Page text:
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Experimental treatment for Niemann-Pick disease appears safe

An experimental drug has appeared to slow the progression of Niemann-Pick disease type C1…

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An experimental drug has appeared to slow the progression of Niemann-Pick disease type C1 (NPC1), the drug, 2-hydroxypropyl-beta-cyclodextrin (VTS-270), is being tested under a cooperative research and development agreement (CRADA) between the National Institute of Health (NIH) and Sucampo Pharmaceuticals, Inc.

The study was a phase 1/2a clinical trial designed to test the drug’s safety and effectiveness. A group of 14 participants, ranging from ages 4 to 23 years, received the experimental drug once a month at NIH for 12 to 18 months.

Another group of three participants received the drug every 2 weeks for 18 months at Rush University Medical Centre in Chicago. Initially, participants were divided into groups receiving different doses of the drug, but after observing that the drug was safe and well-tolerated by those receiving the highest doses, the researchers increased dosing for all participants. Their progress was compared to a previous group of 21 NPC1 participants enrolled in an earlier study that documented disease progression. 

The researchers did not observe any serious adverse outcomes related to the drug. However, the participants, most of whom had already experienced hearing loss because of the disease, had additional hearing loss after treatment. Earlier studies had shown that the treatment carries the risk for hearing loss. In the current study, hearing loss was compensated with hearing aids, which enabled participants to go about their daily lives.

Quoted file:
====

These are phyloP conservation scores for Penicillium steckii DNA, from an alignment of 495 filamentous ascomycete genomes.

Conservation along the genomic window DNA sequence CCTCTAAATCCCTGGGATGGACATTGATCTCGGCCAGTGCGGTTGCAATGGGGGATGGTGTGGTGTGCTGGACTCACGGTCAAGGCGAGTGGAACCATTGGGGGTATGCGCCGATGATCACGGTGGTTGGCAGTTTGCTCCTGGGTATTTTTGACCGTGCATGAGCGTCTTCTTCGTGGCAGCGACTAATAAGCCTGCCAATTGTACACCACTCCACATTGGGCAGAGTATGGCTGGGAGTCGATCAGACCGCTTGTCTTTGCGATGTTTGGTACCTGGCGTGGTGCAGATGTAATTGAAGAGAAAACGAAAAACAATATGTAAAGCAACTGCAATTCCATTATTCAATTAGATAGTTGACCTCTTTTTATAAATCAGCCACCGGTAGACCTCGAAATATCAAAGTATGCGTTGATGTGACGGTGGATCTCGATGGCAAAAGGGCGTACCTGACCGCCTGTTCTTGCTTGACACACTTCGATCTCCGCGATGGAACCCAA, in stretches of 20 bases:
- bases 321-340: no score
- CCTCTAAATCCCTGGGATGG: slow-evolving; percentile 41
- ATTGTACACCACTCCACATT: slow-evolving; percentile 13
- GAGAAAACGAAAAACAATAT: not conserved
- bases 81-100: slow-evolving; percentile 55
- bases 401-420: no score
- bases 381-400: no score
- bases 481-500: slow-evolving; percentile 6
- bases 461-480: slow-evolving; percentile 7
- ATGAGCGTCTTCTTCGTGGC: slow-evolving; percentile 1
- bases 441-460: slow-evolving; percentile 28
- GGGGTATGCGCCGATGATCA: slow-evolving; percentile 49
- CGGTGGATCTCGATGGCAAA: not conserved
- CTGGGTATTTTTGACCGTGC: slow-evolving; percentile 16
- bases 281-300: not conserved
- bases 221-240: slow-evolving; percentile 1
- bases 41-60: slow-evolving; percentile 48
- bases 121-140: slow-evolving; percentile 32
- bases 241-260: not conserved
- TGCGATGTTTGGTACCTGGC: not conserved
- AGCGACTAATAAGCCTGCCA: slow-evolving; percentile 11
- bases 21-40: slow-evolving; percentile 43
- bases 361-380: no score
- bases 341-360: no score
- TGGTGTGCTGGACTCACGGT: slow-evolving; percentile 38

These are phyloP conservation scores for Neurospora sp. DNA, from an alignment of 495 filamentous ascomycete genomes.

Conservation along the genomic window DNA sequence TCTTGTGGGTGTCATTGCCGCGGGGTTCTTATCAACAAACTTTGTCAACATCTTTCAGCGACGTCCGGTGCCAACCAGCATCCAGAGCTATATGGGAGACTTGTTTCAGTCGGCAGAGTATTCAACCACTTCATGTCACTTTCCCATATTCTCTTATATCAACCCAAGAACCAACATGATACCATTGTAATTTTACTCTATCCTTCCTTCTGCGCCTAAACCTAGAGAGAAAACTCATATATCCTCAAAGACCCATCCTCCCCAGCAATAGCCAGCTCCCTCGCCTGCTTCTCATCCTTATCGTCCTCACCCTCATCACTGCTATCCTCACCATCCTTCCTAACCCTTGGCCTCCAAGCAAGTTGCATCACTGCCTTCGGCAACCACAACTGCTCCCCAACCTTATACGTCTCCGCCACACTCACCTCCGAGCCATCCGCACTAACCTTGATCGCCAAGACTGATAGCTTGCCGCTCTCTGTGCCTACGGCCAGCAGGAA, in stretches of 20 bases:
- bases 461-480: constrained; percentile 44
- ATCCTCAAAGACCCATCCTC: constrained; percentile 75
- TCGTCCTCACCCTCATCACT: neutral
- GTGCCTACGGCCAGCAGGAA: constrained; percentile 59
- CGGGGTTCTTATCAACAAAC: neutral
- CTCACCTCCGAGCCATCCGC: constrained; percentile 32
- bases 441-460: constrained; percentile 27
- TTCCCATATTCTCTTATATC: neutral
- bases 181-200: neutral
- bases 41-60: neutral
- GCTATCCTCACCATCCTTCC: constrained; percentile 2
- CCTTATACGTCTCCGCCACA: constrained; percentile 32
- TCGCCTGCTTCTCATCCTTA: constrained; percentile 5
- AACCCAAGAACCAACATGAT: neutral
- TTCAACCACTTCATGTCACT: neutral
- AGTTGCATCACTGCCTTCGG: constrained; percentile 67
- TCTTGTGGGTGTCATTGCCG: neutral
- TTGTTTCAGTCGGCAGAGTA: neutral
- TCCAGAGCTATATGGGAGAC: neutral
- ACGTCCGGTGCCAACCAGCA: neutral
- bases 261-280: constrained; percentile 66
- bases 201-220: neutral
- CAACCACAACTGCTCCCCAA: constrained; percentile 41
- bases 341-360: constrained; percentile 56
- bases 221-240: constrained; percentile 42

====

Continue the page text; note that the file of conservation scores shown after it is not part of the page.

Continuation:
Because NPC1 symptoms result from cholesterol build-up in brain cells, the researchers also measured cholesterol metabolism in the participants’ central nervous system. They found that after treatment, a molecule derived from cholesterol metabolism in neurons, 24(S)-hydroxycholesterol, had increased. In addition, most participants had lower levels of two proteins indicative of brain injury, FABP3 and calbindin D, implying that there was less damage in the brain. According to the study authors, these results suggest that VTS-270 can improve cholesterol metabolism in neurons, thereby targeting the root of the problem.

The researchers also evaluated the drug’s effectiveness using a neurological severity score, where higher scores indicate more severe effects from the disease. Compared to an earlier group of patients who had not received the drug, VTS-270-treated participants had lower scores in measures of cognition and speech, with mobility scores also trending lower. The authors believe these differences indicate that treatment with the drug can stabilise or slow disease progression.

“The results are very encouraging and support continued development of VTS-270 for treating NPC1,” said Dr Forbes D. Porter, clinical director at NIH’s Eunice Kennedy Shriver National Institute of Child Health and Human Development (NICHD) and the study’s senior author. “Compared to untreated patients we followed in an earlier study, participants who received VTS-270 scored better on a scale used to evaluate disease severity and progression, including elements such as speech, cognition and mobility.”

NICHD researchers led the design, data collection and analysis of the phase 1/2a clinical trial. VTS-270 was provided by Janssen Research & Development, a Johnson & Johnson company. Researchers are now working on a randomised, controlled phase 2b/3 clinical trial (NCT02534844) that has been approved by the U.S Food and Drugs Administration (FDA) and the European Medicines Agency (EMA). The trial results will help determine which symptoms are most responsive to the drug and provide information for refining the dose and dosing frequency.

The goal of this trial is to obtain regulatory approval of VTS-270. 

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